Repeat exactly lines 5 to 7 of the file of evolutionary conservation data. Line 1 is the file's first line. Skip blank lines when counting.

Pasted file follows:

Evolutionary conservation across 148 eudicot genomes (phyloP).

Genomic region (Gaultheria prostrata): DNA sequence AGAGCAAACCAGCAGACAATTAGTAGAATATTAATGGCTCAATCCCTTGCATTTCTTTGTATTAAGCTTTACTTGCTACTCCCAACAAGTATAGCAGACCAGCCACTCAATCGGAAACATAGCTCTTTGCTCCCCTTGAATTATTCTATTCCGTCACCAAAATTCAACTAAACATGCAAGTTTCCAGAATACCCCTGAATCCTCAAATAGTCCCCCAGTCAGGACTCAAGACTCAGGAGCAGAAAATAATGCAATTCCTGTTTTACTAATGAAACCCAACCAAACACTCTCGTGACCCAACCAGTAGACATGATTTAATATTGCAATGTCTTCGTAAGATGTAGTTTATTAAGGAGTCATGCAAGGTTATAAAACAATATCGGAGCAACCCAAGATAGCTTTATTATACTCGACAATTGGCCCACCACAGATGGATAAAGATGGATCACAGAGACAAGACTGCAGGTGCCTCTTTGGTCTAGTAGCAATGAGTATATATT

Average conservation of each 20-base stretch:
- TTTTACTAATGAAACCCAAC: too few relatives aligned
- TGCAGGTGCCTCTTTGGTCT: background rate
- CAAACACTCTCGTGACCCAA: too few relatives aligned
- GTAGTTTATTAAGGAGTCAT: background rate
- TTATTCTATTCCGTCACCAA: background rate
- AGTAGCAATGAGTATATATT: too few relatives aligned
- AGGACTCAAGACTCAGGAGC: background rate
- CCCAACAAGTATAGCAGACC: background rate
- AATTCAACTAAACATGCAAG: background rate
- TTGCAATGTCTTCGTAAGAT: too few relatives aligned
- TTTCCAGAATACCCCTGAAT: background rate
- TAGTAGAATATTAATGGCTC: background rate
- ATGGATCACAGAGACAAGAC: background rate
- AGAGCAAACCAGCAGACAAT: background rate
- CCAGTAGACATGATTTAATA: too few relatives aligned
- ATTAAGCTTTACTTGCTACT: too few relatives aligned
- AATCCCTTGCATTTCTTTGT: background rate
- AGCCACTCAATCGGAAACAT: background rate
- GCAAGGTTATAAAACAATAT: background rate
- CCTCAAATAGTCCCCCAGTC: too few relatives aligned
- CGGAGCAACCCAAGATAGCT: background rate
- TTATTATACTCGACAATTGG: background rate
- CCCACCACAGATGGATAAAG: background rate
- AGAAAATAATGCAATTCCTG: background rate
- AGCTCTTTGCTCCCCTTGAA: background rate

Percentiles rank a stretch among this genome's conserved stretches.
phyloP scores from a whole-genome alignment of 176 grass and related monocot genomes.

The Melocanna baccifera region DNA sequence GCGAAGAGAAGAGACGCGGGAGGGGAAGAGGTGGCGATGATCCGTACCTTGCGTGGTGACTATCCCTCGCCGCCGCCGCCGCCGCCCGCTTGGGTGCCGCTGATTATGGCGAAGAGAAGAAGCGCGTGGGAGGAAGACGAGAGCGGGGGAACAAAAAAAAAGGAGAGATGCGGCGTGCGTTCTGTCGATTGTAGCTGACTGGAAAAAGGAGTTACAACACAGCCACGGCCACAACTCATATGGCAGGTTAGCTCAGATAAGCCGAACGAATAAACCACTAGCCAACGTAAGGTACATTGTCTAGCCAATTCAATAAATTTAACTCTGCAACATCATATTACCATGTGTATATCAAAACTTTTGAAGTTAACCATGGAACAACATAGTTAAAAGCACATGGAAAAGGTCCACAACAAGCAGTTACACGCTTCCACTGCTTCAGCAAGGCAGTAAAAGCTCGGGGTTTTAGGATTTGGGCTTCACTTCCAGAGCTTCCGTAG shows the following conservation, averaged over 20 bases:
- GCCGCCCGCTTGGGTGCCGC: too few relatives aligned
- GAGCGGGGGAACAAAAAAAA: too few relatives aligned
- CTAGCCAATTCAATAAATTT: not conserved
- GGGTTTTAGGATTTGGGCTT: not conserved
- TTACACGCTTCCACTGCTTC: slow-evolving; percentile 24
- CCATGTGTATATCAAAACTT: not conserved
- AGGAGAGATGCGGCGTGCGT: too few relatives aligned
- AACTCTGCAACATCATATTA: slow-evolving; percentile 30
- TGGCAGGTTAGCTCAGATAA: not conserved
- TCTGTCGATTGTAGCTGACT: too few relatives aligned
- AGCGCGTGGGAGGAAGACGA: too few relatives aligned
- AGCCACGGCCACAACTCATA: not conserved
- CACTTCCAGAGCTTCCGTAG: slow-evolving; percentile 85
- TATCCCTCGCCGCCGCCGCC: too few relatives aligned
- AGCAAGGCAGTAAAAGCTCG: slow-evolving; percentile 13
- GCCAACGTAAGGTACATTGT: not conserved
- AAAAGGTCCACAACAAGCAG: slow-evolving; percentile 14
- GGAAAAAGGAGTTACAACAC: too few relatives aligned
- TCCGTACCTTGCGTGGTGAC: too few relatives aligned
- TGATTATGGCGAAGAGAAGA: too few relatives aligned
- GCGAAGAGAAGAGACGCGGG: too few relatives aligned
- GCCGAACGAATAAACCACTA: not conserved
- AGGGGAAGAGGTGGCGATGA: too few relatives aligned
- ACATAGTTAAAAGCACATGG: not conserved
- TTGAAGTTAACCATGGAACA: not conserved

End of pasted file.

- TGCAGGTGCCTCTTTGGTCT: background rate
- CAAACACTCTCGTGACCCAA: too few relatives aligned
- GTAGTTTATTAAGGAGTCAT: background rate